Grain storage management practices
within grain handling and storage premises is a primary goal so that the quality of the products handled is not compromised throughcontamination. In a premises registered under the
Export Control Act 1982
, contaminationrefers to insects, rodents or any other noxious or objectionable matter as described in the ‘Grains,Plants and Plant ProductsOrders’. These Ordersare complementary to the National Standard for Organic and Biodynamic Produce.Infestation in cereal grains can be expectedto become obvious in 2–3 months under mostAustralian storage conditions unless precautionsare taken, and can originate from a variety of sources.Good hygiene in grain storage facilities can be achieved by ensuring that storages facilitate:•easy cleaning and inspection•regular equipment maintenance and removal of grain residues in sheds, around silos, in headers,augers, field bins, trucks, animal troughs andin silos after emptying.Good storage design should be complemented by:•proper training of staff in safety and hygiene-related issues•the establishment of a system for recording andchecking hygiene procedures•the development of action strategies shouldcontamination occur.Adopting a HACCPbased management systemcan greatly assist this process.
arekey factors affecting the number and species of insects infesting grain. Growers can manageinsect populations by controlling the temperatureand moisture content of their grain in storage.(See ‘Grain management by cooling’, below.)Other important management practices are
rotation of stocks
to ensure they do not becomesources of infestation and
destruction of old stocks
that are likely to be heavily infested .
Monitoring pest incidence
The use of insect traps in storages and surroundscan significantly reduce the amount of timeneeded to search for insects, detecting pestswhile growers sleep.For most storage pest species, traps can detectthe presence of insects at lower population levelsthan is usually possible by visual inspection.Insects detected by trapping are an early warningthat control measures need to be taken.Various types of insect traps are available:•pitfall traps catch insects as they fall into acontainer from which they cannot escape;•crevice traps provide a physical environmentinto which insects crawl and remain;•bait traps contain food or some other form of bait attractive to the insect.Simple and effective insect traps can be madefrom items found in most homes. Traps designedfor specific applications and pests are availablecommercially.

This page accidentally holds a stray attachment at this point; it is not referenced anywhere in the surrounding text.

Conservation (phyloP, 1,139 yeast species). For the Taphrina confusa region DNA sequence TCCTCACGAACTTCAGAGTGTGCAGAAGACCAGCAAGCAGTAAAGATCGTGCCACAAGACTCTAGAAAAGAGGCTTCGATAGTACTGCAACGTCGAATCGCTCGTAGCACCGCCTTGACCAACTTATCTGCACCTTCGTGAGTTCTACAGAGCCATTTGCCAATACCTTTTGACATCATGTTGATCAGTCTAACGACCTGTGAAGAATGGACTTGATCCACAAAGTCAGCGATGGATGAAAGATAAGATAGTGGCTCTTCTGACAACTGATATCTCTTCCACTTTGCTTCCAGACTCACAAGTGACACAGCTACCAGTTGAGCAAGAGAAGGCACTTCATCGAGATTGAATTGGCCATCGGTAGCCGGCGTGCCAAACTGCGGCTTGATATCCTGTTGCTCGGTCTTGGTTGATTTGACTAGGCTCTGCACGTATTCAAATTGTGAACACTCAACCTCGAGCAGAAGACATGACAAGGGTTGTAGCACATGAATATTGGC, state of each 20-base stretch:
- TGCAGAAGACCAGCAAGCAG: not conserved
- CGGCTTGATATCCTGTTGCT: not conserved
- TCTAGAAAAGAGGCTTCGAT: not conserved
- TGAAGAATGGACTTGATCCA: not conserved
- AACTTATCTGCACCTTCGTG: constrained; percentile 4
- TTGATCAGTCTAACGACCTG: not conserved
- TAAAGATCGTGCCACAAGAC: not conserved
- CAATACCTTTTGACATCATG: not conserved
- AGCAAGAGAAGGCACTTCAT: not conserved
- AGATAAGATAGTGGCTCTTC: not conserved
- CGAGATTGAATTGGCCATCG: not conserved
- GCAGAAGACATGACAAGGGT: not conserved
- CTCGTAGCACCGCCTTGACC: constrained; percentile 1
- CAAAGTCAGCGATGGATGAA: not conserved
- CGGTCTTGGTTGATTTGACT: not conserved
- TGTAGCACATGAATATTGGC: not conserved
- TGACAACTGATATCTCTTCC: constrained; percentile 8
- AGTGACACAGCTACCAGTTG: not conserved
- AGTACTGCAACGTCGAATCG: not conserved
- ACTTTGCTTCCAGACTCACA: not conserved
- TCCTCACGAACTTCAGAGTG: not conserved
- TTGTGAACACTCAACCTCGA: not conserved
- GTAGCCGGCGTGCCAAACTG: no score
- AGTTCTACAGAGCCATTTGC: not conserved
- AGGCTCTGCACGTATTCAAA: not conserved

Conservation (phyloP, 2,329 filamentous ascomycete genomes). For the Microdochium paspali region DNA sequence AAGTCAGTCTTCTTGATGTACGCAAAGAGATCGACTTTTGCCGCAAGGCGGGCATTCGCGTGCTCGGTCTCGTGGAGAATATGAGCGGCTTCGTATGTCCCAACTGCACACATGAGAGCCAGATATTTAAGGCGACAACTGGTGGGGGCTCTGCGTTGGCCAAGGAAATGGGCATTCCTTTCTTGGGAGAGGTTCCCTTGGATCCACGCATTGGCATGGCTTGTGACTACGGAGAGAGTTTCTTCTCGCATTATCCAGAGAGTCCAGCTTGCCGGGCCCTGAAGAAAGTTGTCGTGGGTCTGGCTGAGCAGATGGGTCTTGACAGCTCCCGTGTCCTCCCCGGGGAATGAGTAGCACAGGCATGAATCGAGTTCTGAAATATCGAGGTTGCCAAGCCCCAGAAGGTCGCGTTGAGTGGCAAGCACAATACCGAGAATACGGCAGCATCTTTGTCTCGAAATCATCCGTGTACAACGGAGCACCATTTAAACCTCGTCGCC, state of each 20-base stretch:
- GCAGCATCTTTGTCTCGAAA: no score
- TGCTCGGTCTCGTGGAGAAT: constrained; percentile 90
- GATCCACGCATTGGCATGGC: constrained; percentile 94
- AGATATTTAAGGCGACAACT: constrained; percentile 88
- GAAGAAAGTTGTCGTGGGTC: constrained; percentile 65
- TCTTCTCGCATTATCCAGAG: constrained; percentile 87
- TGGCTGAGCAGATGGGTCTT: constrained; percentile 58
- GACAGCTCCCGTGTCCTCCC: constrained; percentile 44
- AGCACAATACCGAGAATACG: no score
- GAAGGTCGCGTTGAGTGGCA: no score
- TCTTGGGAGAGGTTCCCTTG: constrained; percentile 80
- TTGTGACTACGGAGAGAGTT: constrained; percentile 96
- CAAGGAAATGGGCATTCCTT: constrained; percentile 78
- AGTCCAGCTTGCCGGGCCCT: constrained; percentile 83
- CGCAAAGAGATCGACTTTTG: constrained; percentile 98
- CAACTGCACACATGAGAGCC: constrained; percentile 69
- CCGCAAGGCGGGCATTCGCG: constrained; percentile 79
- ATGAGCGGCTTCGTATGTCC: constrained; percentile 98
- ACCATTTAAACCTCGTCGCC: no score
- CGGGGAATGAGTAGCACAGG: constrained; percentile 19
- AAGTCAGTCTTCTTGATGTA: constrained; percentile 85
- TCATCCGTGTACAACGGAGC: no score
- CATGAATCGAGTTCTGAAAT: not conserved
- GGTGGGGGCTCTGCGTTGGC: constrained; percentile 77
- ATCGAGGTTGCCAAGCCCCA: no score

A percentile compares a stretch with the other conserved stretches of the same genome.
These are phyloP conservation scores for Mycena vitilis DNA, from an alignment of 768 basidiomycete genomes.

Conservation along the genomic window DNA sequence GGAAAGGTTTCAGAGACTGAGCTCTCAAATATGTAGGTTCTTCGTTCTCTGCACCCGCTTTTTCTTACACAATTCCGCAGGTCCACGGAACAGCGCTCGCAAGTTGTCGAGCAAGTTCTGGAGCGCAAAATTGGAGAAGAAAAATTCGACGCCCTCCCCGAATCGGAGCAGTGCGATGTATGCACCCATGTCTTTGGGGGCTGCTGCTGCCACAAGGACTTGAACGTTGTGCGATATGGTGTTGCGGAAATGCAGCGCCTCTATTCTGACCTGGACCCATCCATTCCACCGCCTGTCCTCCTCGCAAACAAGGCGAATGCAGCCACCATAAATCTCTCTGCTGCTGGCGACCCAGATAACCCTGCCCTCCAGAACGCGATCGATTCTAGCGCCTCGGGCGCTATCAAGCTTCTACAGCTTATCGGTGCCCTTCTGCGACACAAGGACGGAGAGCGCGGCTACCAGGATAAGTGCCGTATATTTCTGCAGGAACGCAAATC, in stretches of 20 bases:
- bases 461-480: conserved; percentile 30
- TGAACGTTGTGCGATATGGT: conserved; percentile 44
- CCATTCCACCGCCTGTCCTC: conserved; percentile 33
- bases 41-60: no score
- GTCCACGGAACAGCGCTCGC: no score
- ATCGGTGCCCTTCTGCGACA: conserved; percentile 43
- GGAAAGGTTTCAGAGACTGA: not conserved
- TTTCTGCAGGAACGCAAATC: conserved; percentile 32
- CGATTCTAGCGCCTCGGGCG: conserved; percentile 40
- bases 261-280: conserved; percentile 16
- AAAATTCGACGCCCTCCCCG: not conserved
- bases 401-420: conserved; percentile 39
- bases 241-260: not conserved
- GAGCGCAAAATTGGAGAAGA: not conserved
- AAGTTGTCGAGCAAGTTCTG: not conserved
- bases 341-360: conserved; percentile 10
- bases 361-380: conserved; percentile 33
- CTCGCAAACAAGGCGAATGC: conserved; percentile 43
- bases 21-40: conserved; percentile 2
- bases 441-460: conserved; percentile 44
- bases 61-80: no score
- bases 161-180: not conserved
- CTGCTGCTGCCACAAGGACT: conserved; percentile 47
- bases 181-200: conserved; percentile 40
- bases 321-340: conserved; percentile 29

Reducing the initial infestation
Every effort should be made to reduce theopportunity for initial infestation of insect pestsand mice. Remove all grain and plant materialfrom equipment used for harvesting, storage,transport and processing so that there is littleopportunity for insect pests and mice to survive.High pressure air is often the most suitablemethod for cleaning equipment, but high pressurewater can be used where it will not damageequipment, and vacuum cleaning is suitablewhere there is reasonable access. Plan thecleaning sequence so that cleaned areas cannot be re-contaminated and use suitable personal protection when using high pressure air. In areaswhere machines cannot be thoroughly cleaned,the use of Dryacide
may be beneficial but thisshould not be used as an alternative to cleaning.Reducing harbours around storage areas, suchas rubbish and long grass, will minimise mice problems. Aclear area exposes mice to their natural predators.The potential for insect infestation can begreatly reduced by keeping the grain temperatureas low as possible at and after harvest and bystoring dry grain as soon as possible in a sealed,white-painted silo. Disinfest within a month of storing grain. Never add freshly harvested grain to silosretaining the previous year’s grain unless it has been effectively treated by a controlled atmospheredisinfestation. Thoroughly clean out silos and preferably leave them empty for a time beforestoring the new season’s grain.
Experimental use of CO
in a maize bunker,Peoria, USA.
H J B A N K S ( © C S I R O )